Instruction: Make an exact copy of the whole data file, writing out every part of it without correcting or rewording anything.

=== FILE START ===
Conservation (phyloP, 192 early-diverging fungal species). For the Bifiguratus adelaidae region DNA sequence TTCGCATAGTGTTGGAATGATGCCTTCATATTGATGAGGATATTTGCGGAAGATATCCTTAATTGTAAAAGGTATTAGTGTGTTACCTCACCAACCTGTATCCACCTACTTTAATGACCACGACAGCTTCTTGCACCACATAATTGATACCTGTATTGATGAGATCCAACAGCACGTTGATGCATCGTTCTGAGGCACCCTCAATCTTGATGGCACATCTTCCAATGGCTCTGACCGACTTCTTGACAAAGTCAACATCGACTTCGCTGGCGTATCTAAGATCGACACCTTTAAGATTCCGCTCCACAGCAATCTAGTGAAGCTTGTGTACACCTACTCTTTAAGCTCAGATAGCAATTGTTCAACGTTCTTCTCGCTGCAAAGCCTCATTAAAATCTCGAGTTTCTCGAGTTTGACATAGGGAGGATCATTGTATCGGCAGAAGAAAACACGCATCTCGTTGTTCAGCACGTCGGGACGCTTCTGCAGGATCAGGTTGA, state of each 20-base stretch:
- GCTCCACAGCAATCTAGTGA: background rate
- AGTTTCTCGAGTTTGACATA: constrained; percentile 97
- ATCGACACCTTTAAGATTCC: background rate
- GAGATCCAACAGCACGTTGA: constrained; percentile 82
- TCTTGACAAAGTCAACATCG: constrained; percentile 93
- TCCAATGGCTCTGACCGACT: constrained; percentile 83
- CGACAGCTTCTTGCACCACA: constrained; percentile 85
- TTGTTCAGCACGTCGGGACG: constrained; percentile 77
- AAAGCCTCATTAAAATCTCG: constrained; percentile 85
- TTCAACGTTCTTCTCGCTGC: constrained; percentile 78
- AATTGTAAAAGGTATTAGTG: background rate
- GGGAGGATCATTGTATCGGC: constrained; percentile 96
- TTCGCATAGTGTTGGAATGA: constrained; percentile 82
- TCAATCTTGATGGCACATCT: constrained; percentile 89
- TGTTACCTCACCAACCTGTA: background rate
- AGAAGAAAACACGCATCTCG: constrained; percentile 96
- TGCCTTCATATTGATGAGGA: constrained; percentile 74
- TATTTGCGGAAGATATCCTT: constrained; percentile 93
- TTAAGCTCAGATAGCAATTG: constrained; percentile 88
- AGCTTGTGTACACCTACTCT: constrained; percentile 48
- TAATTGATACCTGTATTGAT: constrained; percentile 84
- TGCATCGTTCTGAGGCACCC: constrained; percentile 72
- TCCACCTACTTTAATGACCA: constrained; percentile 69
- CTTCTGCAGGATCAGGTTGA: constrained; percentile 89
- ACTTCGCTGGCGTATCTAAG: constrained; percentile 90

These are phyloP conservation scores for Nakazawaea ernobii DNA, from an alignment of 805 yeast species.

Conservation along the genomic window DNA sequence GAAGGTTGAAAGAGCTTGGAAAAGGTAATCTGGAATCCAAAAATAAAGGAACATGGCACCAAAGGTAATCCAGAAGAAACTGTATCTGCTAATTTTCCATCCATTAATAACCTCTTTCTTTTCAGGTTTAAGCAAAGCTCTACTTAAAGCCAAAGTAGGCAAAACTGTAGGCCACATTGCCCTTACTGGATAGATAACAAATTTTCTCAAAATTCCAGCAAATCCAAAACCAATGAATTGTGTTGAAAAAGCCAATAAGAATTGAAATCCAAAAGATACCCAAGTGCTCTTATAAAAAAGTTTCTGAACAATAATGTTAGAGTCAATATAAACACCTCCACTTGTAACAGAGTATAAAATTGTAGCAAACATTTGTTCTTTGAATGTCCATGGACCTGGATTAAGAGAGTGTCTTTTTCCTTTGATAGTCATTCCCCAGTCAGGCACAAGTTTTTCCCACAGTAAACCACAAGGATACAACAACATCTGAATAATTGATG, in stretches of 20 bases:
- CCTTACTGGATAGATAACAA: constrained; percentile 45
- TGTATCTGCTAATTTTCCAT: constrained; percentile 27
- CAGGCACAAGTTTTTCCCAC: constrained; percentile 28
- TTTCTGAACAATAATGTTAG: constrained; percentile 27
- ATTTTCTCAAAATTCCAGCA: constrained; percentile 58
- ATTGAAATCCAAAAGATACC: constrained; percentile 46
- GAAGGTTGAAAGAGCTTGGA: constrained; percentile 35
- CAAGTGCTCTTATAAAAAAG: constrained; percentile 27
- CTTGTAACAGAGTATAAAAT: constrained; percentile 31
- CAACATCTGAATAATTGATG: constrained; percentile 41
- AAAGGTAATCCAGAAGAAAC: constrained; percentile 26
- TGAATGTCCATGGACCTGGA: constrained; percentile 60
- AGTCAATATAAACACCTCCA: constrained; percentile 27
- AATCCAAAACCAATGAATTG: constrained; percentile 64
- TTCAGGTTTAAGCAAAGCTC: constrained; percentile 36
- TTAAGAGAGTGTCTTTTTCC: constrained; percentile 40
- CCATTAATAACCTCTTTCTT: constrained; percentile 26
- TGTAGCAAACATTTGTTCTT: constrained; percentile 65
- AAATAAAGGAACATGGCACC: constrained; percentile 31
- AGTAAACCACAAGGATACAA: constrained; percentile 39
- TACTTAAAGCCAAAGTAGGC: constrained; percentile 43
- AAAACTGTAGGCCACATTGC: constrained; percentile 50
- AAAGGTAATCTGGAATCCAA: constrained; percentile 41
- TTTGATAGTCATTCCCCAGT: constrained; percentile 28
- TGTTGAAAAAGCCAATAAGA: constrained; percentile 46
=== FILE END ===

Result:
Conservation (phyloP, 192 early-diverging fungal species). For the Bifiguratus adelaidae region DNA sequence TTCGCATAGTGTTGGAATGATGCCTTCATATTGATGAGGATATTTGCGGAAGATATCCTTAATTGTAAAAGGTATTAGTGTGTTACCTCACCAACCTGTATCCACCTACTTTAATGACCACGACAGCTTCTTGCACCACATAATTGATACCTGTATTGATGAGATCCAACAGCACGTTGATGCATCGTTCTGAGGCACCCTCAATCTTGATGGCACATCTTCCAATGGCTCTGACCGACTTCTTGACAAAGTCAACATCGACTTCGCTGGCGTATCTAAGATCGACACCTTTAAGATTCCGCTCCACAGCAATCTAGTGAAGCTTGTGTACACCTACTCTTTAAGCTCAGATAGCAATTGTTCAACGTTCTTCTCGCTGCAAAGCCTCATTAAAATCTCGAGTTTCTCGAGTTTGACATAGGGAGGATCATTGTATCGGCAGAAGAAAACACGCATCTCGTTGTTCAGCACGTCGGGACGCTTCTGCAGGATCAGGTTGA, state of each 20-base stretch:
- GCTCCACAGCAATCTAGTGA: background rate
- AGTTTCTCGAGTTTGACATA: constrained; percentile 97
- ATCGACACCTTTAAGATTCC: background rate
- GAGATCCAACAGCACGTTGA: constrained; percentile 82
- TCTTGACAAAGTCAACATCG: constrained; percentile 93
- TCCAATGGCTCTGACCGACT: constrained; percentile 83
- CGACAGCTTCTTGCACCACA: constrained; percentile 85
- TTGTTCAGCACGTCGGGACG: constrained; percentile 77
- AAAGCCTCATTAAAATCTCG: constrained; percentile 85
- TTCAACGTTCTTCTCGCTGC: constrained; percentile 78
- AATTGTAAAAGGTATTAGTG: background rate
- GGGAGGATCATTGTATCGGC: constrained; percentile 96
- TTCGCATAGTGTTGGAATGA: constrained; percentile 82
- TCAATCTTGATGGCACATCT: constrained; percentile 89
- TGTTACCTCACCAACCTGTA: background rate
- AGAAGAAAACACGCATCTCG: constrained; percentile 96
- TGCCTTCATATTGATGAGGA: constrained; percentile 74
- TATTTGCGGAAGATATCCTT: constrained; percentile 93
- TTAAGCTCAGATAGCAATTG: constrained; percentile 88
- AGCTTGTGTACACCTACTCT: constrained; percentile 48
- TAATTGATACCTGTATTGAT: constrained; percentile 84
- TGCATCGTTCTGAGGCACCC: constrained; percentile 72
- TCCACCTACTTTAATGACCA: constrained; percentile 69
- CTTCTGCAGGATCAGGTTGA: constrained; percentile 89
- ACTTCGCTGGCGTATCTAAG: constrained; percentile 90

These are phyloP conservation scores for Nakazawaea ernobii DNA, from an alignment of 805 yeast species.

Conservation along the genomic window DNA sequence GAAGGTTGAAAGAGCTTGGAAAAGGTAATCTGGAATCCAAAAATAAAGGAACATGGCACCAAAGGTAATCCAGAAGAAACTGTATCTGCTAATTTTCCATCCATTAATAACCTCTTTCTTTTCAGGTTTAAGCAAAGCTCTACTTAAAGCCAAAGTAGGCAAAACTGTAGGCCACATTGCCCTTACTGGATAGATAACAAATTTTCTCAAAATTCCAGCAAATCCAAAACCAATGAATTGTGTTGAAAAAGCCAATAAGAATTGAAATCCAAAAGATACCCAAGTGCTCTTATAAAAAAGTTTCTGAACAATAATGTTAGAGTCAATATAAACACCTCCACTTGTAACAGAGTATAAAATTGTAGCAAACATTTGTTCTTTGAATGTCCATGGACCTGGATTAAGAGAGTGTCTTTTTCCTTTGATAGTCATTCCCCAGTCAGGCACAAGTTTTTCCCACAGTAAACCACAAGGATACAACAACATCTGAATAATTGATG, in stretches of 20 bases:
- CCTTACTGGATAGATAACAA: constrained; percentile 45
- TGTATCTGCTAATTTTCCAT: constrained; percentile 27
- CAGGCACAAGTTTTTCCCAC: constrained; percentile 28
- TTTCTGAACAATAATGTTAG: constrained; percentile 27
- ATTTTCTCAAAATTCCAGCA: constrained; percentile 58
- ATTGAAATCCAAAAGATACC: constrained; percentile 46
- GAAGGTTGAAAGAGCTTGGA: constrained; percentile 35
- CAAGTGCTCTTATAAAAAAG: constrained; percentile 27
- CTTGTAACAGAGTATAAAAT: constrained; percentile 31
- CAACATCTGAATAATTGATG: constrained; percentile 41
- AAAGGTAATCCAGAAGAAAC: constrained; percentile 26
- TGAATGTCCATGGACCTGGA: constrained; percentile 60
- AGTCAATATAAACACCTCCA: constrained; percentile 27
- AATCCAAAACCAATGAATTG: constrained; percentile 64
- TTCAGGTTTAAGCAAAGCTC: constrained; percentile 36
- TTAAGAGAGTGTCTTTTTCC: constrained; percentile 40
- CCATTAATAACCTCTTTCTT: constrained; percentile 26
- TGTAGCAAACATTTGTTCTT: constrained; percentile 65
- AAATAAAGGAACATGGCACC: constrained; percentile 31
- AGTAAACCACAAGGATACAA: constrained; percentile 39
- TACTTAAAGCCAAAGTAGGC: constrained; percentile 43
- AAAACTGTAGGCCACATTGC: constrained; percentile 50
- AAAGGTAATCTGGAATCCAA: constrained; percentile 41
- TTTGATAGTCATTCCCCAGT: constrained; percentile 28
- TGTTGAAAAAGCCAATAAGA: constrained; percentile 46